Publishing African Literature: Towards a Transnational History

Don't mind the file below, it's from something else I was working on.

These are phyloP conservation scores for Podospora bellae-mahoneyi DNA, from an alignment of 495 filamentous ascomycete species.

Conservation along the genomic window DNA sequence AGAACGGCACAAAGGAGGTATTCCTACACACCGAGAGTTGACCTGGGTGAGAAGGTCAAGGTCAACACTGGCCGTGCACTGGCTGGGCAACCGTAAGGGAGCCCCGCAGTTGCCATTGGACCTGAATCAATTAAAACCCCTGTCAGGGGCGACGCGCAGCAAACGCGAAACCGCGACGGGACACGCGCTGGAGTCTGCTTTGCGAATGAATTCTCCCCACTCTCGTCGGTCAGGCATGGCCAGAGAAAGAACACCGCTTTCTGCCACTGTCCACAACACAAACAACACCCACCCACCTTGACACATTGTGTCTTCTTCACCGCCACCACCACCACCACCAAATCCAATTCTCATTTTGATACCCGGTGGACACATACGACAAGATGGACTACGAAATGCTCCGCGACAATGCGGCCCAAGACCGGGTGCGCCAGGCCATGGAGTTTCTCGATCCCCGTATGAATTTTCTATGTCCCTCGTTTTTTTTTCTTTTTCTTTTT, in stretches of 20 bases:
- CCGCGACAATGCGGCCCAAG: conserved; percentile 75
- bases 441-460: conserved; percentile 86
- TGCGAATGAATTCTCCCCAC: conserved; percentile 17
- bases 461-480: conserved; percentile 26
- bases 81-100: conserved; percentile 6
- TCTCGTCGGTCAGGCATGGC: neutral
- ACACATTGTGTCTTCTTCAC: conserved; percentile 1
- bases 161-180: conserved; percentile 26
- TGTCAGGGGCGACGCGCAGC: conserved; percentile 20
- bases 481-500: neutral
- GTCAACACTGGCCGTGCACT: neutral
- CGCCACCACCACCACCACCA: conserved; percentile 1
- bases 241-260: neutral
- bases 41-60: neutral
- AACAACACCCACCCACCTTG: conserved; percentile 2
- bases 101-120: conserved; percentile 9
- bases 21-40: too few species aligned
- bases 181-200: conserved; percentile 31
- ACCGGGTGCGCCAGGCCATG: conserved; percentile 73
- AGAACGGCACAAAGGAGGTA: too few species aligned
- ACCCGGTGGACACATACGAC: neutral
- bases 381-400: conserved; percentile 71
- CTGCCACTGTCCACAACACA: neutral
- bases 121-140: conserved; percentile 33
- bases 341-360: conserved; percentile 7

There is very little detailed scholarship on the continuities between colonial publishing practices and those which characterised the period of decolonisation. This study engages with the long history of African literary publishing in a transnational context by focusing on two publishing events in the early twentieth century: first, the work of the Lovedale mission press in the Eastern Cape and, second, the English translation of Thomas Mofolo’s Chaka published under the auspices of the London-based International Institute of African Languages and Cultures by Oxford University Press. Against the rather vague assertions of dominative colonial publishing practices, the article aims to present a more detailed account of the particular aesthetic and ideological priorities that informed the publishing of African literature in this period and, in line with recent critiques of the dependency model, to highlight the strategic and inventive practices of African authorship in an inherently asymmetrical colonial publishing field. A further imperative is to open up the publishing archive to new modes of reading and interpretation: to consider what might be gleaned about alternative understandings of the value of the book, reading and literary value. The paper argues for the longevity of colonial aesthetic and ideological norms across the history of African publishing and for the equally long history of African authors’ tactical interventions. It also brings a new complexity to established understandings of the publishing field by arguing that the African author as agent and literary craftsperson remains an unrecognisable category within dominant Western schemas.